July 30, 2017
Take my lips, oh Lord, and speak with them; take our minds and think with them. Take our hearts and set them on fire, through Jesus Christ our Lord. Amen
Jesus asked us a good question today. Did you hear it? It was buried in the text toward the end of our Gospel lesson: “Have you understood all this?” Certainly, we have a big advantage compared to those first disciples. Most of us have heard the parables, and the interpretations of them, many, many, times. We hear Jesus’ question, and like the first disciples, we are likely to answer quickly. “Yes.” “Yes, we understand.” It’s just that I’m not so sure about those first disciples, after all, it’s only been a few verses since they asked Jesus why he taught in parables instead of speaking plainly. And I’m not so sure about the church as a whole, not when I look back over 2000 years or so of history and see the long and frequent periods in which it’s plain that church really didn’t understand what Jesus was about. It all makes me wonder if we, are really all that much better at understanding. Jesus’ question deserves careful thought. Have we understood him? First a translation issue, because of course Jesus didn’t speak English, most likely he spoke Aramaic. Further, when the stories about him were finally written down, they were written in Greek. In English we hear “The kingdom of heaven is like…” A more direct, if wordy, translation would say “it is the case with the kingdom of heaven as with…” I can almost hear someone asking; “What difference does it make?” The thing is, the wording shifts the focus of the comparison from each single item to the pattern of the whole and especially the conclusion. These parables are about both the value of God’s Kingdom and the cost of discipleship. Once again we have parables of the Kingdom. But the focus is shifting to our discipleship of that Kingdom. What has Jesus told us about God’s Kingdom? Well, Kingdom of Heaven is universal. Like the broadcast sown seed God has sown the Kingdom everywhere, for all people, and for all time. Further, as in the parable of the net, sometimes we don’t understand God’s selection process. Remember, in order to fish with a net the net is dropped into the water and dragged along, collecting everything in its path, good fish and junk together. Who knows really what is junk? The fisherman, God in this case, gets to decide. What else? Jesus has said that the Kingdom is our greatest treasure but it’s not an individual possession. We can’t earn it by our own effort, or deserve it because of our merit. We can’t hold onto it as if it were ours alone. All we can do is receive the Kingdom. It is a gift, freely given. All we have to do is say yes to it. What else? I think it is fair to say that there is an element of mystery about the kingdom. God is in charge and God’s ways are not our ways. I’m thinking here about the image of seeds. Seeds are tiny compared to what they produce. Once planted we almost lose track of seeds all together. For all we can see the seed is gone, buried in the dirt. And again, in order for seeds to do their work, they basically have to die and disappear. They are transformed into something entirely new. And what about leaven? The kingdom of God is like leaven. When used it disappears. First it is dissolved in water. Then it’s mixed into dry ingredients to form dough. The leaven as leaven is lost, it cannot be picked back out of the dough. But it does its work and with a little work, and more patience, we have the goodness of fresh bread. Mystery, the Kingdom is a hidden thing, always at work in our midst, but not so very obvious. And more mystery. All of creation is included. Good fish and junk gathered together. There’s one more image to notice though, the Kingdom is treasure. It is with the Kingdom as with a merchant in search of pearls or a treasure hidden in a field. The one who found the treasure made sure the treasure was safe and invested everything else to make sure that he could hold onto the treasure. The merchant actively looked for pearls and when he found one pearl of great value he sold all that he had for it. The Kingdom of heaven, the Kingdom of God, is our greatest treasure worth searching for, worth spending ourselves for. Have you understood this? It might feel like a bit of a rabbit trail but I want to take just a minute to focus on Jesus himself now because it is Jesus who opens the door to God’s kingdom for us. Think about Jesus, a particular individual. Someone who was born in a small backwater country, a particular place, over 2000 years ago, a particular time. Jesus, who grew up to be rejected, then executed. And then who could not just stay decently dead, as we would expect, but rose again. And then vanished. Leaving the mystery of a truth that cannot be seen or touched or proven rationally, but must be trusted, must be believed in if we are to live into the Kingdom of God. Jesus came as a sign of the Kingdom in our midst and taught that we serve God best when we share ourselves with those who are least in our view, prisoners, the sick, the homeless, strangers, those who are not at all like ourselves. Jesus taught us what it means to live as though God’s Kingdom is our greatest treasure. He taught about what it means to respond to the treasure and about the cost of discipleship. So, another question, how are we going to respond to the treasure of the Kingdom of God, hidden in our midst? Because this is where it all comes together. Jesus came as a sign, a living sacrament, of the Kingdom. And Jesus left behind the church. Imperfect certainly, human certainly but mysteriously a sign, a sacrament, to the world to show that God has already sowed, lightened, leavened, or provided salvation for all the whole of creation. Here we are, the church, a random sampling of the broken, sinful world that God loves and has declared good. The love of God in Christ is hidden in our midst. And yet, I hear so often, and from so many that the church has become less than what we had hoped, less than what we have been in the past. It is as though we are filled with hopelessness and despair and fear. I find myself falling into fear and despair. And yet. And yet. The Kingdom of God, the Kingdom of Heaven, is that place where God’s love for each of us is made real.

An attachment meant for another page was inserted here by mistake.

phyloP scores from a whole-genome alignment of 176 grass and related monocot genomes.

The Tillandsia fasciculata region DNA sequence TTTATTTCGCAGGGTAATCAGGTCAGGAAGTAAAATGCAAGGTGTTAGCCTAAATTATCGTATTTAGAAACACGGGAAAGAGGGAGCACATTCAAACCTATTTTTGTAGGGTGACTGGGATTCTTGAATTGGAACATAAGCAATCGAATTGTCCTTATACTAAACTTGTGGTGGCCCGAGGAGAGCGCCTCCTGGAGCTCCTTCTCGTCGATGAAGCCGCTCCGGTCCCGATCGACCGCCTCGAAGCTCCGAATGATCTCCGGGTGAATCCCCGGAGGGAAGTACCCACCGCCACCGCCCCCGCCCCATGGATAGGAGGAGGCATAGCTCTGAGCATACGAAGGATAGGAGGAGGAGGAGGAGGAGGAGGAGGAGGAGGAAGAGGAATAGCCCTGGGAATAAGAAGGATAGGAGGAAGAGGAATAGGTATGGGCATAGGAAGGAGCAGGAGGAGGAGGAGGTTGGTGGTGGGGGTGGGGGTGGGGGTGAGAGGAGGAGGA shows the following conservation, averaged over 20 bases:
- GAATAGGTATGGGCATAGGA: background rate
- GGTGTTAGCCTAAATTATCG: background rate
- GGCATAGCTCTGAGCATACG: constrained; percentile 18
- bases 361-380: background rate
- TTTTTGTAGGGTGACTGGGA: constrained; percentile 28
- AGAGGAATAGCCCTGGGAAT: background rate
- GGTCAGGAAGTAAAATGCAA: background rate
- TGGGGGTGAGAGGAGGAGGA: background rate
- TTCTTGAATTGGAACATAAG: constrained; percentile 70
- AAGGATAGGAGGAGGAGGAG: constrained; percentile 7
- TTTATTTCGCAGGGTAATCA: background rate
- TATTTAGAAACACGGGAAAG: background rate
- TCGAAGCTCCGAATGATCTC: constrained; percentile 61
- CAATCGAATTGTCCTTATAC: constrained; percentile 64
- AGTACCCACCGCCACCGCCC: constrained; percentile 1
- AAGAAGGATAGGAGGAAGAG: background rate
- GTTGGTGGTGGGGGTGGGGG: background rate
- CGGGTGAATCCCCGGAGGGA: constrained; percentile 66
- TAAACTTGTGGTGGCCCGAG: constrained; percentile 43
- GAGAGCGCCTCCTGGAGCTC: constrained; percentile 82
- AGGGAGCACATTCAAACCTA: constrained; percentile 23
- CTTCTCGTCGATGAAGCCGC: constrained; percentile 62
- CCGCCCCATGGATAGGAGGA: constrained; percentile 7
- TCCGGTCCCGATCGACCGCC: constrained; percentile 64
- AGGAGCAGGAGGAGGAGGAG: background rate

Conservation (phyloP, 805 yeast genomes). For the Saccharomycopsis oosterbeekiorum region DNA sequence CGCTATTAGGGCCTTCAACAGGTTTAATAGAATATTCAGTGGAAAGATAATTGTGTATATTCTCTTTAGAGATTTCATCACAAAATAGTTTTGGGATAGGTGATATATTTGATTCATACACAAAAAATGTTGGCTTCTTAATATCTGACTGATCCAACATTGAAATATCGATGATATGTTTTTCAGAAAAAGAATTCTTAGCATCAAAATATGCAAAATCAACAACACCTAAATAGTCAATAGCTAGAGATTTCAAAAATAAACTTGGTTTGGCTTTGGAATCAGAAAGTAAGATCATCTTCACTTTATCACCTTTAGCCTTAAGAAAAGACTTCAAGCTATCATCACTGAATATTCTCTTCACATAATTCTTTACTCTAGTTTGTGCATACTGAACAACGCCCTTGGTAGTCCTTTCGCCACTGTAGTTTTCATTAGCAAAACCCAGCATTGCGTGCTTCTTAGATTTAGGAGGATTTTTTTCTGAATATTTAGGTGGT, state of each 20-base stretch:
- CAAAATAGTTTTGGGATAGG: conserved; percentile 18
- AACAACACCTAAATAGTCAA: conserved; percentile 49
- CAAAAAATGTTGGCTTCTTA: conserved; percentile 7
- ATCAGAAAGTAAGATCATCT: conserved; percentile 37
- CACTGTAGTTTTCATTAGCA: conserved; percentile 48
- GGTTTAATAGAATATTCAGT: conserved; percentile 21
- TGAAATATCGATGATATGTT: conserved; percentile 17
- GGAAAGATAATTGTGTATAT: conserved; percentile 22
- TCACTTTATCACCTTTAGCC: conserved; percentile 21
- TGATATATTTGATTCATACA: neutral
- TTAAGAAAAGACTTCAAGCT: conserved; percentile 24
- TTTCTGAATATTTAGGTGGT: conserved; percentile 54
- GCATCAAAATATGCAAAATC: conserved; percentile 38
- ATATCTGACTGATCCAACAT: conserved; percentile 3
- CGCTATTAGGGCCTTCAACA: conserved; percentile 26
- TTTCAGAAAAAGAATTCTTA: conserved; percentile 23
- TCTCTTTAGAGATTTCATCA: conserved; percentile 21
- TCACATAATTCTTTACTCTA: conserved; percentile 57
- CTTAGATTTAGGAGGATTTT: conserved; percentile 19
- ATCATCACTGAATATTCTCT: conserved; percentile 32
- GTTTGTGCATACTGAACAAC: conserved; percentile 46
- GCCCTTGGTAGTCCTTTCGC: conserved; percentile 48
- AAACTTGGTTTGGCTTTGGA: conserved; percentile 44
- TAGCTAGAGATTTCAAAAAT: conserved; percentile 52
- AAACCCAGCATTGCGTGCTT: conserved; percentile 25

God’s Kingdom is indeed the greatest treasure of all. And so I wonder, how can we, to borrow a question from a favorite book on church growth, “How can we communicate Jesus, even as we long for Jesus?” In some ways we already do it well, I’m thinking of those mats crocheted or knit for the homeless, of the groceries given to the Salvation Army, of our space shared with N.A. or the Red Cross. All those things and more communicate the presence of Christ in the here and now. I started with Jesus question, “Have you understood all this?” There just may not be a clear-cut answer. We understand and we don’t. We do know that God loves us, and that love is our greatest treasure. We hope that just the smallest amount of faith allows God to do wonders through us. Like the first disciples we ask for the gift of faith as we are sent out into the world to continue the work of the Kingdom. And that’s all we really need for God to do wonders through us. Amen